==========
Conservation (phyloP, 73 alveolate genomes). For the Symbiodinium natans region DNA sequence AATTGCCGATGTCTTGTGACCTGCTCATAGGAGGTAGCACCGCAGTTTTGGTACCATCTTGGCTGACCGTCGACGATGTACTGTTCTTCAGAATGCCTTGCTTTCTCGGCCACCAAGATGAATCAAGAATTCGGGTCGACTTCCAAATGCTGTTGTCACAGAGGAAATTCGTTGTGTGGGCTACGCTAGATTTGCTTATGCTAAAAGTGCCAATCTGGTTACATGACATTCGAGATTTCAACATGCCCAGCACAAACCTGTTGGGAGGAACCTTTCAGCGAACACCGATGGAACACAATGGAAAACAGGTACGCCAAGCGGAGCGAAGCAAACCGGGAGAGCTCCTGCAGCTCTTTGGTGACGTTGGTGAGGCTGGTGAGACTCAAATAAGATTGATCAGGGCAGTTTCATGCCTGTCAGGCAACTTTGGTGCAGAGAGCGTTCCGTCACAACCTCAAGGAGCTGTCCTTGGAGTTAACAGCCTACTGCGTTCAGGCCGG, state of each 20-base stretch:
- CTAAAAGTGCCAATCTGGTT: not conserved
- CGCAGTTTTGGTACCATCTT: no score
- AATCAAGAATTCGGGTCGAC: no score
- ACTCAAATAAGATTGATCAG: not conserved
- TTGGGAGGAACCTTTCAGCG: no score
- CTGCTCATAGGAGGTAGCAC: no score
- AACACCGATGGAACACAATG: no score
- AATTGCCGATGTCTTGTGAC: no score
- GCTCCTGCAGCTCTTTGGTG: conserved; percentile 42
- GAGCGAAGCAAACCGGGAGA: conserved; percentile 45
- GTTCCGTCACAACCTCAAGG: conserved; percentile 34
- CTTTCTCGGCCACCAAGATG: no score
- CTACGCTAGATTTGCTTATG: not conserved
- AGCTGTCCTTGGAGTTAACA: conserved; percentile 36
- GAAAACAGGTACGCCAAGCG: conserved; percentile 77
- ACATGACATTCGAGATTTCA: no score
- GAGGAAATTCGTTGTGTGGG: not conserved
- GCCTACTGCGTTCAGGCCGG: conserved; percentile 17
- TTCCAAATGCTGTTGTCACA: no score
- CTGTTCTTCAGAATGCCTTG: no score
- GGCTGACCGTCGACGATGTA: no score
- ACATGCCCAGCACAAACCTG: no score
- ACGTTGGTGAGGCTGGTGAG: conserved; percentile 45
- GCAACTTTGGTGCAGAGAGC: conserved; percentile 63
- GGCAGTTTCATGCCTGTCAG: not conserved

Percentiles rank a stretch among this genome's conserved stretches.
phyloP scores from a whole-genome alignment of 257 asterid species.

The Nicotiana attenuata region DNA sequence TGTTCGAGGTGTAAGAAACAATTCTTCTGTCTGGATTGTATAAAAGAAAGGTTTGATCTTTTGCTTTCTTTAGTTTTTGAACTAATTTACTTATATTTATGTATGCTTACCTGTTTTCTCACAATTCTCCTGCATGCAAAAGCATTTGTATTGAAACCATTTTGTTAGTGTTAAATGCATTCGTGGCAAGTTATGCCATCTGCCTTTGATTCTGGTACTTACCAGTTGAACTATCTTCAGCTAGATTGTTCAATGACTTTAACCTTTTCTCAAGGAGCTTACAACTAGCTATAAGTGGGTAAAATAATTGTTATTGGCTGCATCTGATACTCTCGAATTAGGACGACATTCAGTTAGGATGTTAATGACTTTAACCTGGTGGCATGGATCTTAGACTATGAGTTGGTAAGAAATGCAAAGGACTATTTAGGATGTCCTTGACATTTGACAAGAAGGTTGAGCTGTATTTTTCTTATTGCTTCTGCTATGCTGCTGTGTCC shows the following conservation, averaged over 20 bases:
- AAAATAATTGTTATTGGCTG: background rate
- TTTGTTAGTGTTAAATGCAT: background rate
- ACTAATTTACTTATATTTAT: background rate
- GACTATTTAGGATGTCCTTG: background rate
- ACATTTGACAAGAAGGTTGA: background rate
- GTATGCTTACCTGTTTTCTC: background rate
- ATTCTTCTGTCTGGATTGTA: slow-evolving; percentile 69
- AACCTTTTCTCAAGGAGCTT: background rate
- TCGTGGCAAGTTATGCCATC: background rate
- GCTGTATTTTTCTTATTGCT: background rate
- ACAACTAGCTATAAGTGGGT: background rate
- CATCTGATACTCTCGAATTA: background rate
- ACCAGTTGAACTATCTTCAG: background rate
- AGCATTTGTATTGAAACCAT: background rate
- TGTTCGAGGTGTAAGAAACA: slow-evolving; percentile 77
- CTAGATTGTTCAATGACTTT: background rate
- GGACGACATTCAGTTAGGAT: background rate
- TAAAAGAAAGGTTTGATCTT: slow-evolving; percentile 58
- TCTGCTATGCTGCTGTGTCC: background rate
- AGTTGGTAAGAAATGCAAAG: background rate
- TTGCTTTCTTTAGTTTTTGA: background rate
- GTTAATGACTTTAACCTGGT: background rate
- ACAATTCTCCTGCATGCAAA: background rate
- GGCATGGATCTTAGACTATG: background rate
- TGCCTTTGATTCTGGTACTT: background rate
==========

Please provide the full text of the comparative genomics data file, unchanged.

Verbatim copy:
Conservation (phyloP, 73 alveolate genomes). For the Symbiodinium natans region DNA sequence AATTGCCGATGTCTTGTGACCTGCTCATAGGAGGTAGCACCGCAGTTTTGGTACCATCTTGGCTGACCGTCGACGATGTACTGTTCTTCAGAATGCCTTGCTTTCTCGGCCACCAAGATGAATCAAGAATTCGGGTCGACTTCCAAATGCTGTTGTCACAGAGGAAATTCGTTGTGTGGGCTACGCTAGATTTGCTTATGCTAAAAGTGCCAATCTGGTTACATGACATTCGAGATTTCAACATGCCCAGCACAAACCTGTTGGGAGGAACCTTTCAGCGAACACCGATGGAACACAATGGAAAACAGGTACGCCAAGCGGAGCGAAGCAAACCGGGAGAGCTCCTGCAGCTCTTTGGTGACGTTGGTGAGGCTGGTGAGACTCAAATAAGATTGATCAGGGCAGTTTCATGCCTGTCAGGCAACTTTGGTGCAGAGAGCGTTCCGTCACAACCTCAAGGAGCTGTCCTTGGAGTTAACAGCCTACTGCGTTCAGGCCGG, state of each 20-base stretch:
- CTAAAAGTGCCAATCTGGTT: not conserved
- CGCAGTTTTGGTACCATCTT: no score
- AATCAAGAATTCGGGTCGAC: no score
- ACTCAAATAAGATTGATCAG: not conserved
- TTGGGAGGAACCTTTCAGCG: no score
- CTGCTCATAGGAGGTAGCAC: no score
- AACACCGATGGAACACAATG: no score
- AATTGCCGATGTCTTGTGAC: no score
- GCTCCTGCAGCTCTTTGGTG: conserved; percentile 42
- GAGCGAAGCAAACCGGGAGA: conserved; percentile 45
- GTTCCGTCACAACCTCAAGG: conserved; percentile 34
- CTTTCTCGGCCACCAAGATG: no score
- CTACGCTAGATTTGCTTATG: not conserved
- AGCTGTCCTTGGAGTTAACA: conserved; percentile 36
- GAAAACAGGTACGCCAAGCG: conserved; percentile 77
- ACATGACATTCGAGATTTCA: no score
- GAGGAAATTCGTTGTGTGGG: not conserved
- GCCTACTGCGTTCAGGCCGG: conserved; percentile 17
- TTCCAAATGCTGTTGTCACA: no score
- CTGTTCTTCAGAATGCCTTG: no score
- GGCTGACCGTCGACGATGTA: no score
- ACATGCCCAGCACAAACCTG: no score
- ACGTTGGTGAGGCTGGTGAG: conserved; percentile 45
- GCAACTTTGGTGCAGAGAGC: conserved; percentile 63
- GGCAGTTTCATGCCTGTCAG: not conserved

Percentiles rank a stretch among this genome's conserved stretches.
phyloP scores from a whole-genome alignment of 257 asterid species.

The Nicotiana attenuata region DNA sequence TGTTCGAGGTGTAAGAAACAATTCTTCTGTCTGGATTGTATAAAAGAAAGGTTTGATCTTTTGCTTTCTTTAGTTTTTGAACTAATTTACTTATATTTATGTATGCTTACCTGTTTTCTCACAATTCTCCTGCATGCAAAAGCATTTGTATTGAAACCATTTTGTTAGTGTTAAATGCATTCGTGGCAAGTTATGCCATCTGCCTTTGATTCTGGTACTTACCAGTTGAACTATCTTCAGCTAGATTGTTCAATGACTTTAACCTTTTCTCAAGGAGCTTACAACTAGCTATAAGTGGGTAAAATAATTGTTATTGGCTGCATCTGATACTCTCGAATTAGGACGACATTCAGTTAGGATGTTAATGACTTTAACCTGGTGGCATGGATCTTAGACTATGAGTTGGTAAGAAATGCAAAGGACTATTTAGGATGTCCTTGACATTTGACAAGAAGGTTGAGCTGTATTTTTCTTATTGCTTCTGCTATGCTGCTGTGTCC shows the following conservation, averaged over 20 bases:
- AAAATAATTGTTATTGGCTG: background rate
- TTTGTTAGTGTTAAATGCAT: background rate
- ACTAATTTACTTATATTTAT: background rate
- GACTATTTAGGATGTCCTTG: background rate
- ACATTTGACAAGAAGGTTGA: background rate
- GTATGCTTACCTGTTTTCTC: background rate
- ATTCTTCTGTCTGGATTGTA: slow-evolving; percentile 69
- AACCTTTTCTCAAGGAGCTT: background rate
- TCGTGGCAAGTTATGCCATC: background rate
- GCTGTATTTTTCTTATTGCT: background rate
- ACAACTAGCTATAAGTGGGT: background rate
- CATCTGATACTCTCGAATTA: background rate
- ACCAGTTGAACTATCTTCAG: background rate
- AGCATTTGTATTGAAACCAT: background rate
- TGTTCGAGGTGTAAGAAACA: slow-evolving; percentile 77
- CTAGATTGTTCAATGACTTT: background rate
- GGACGACATTCAGTTAGGAT: background rate
- TAAAAGAAAGGTTTGATCTT: slow-evolving; percentile 58
- TCTGCTATGCTGCTGTGTCC: background rate
- AGTTGGTAAGAAATGCAAAG: background rate
- TTGCTTTCTTTAGTTTTTGA: background rate
- GTTAATGACTTTAACCTGGT: background rate
- ACAATTCTCCTGCATGCAAA: background rate
- GGCATGGATCTTAGACTATG: background rate
- TGCCTTTGATTCTGGTACTT: background rate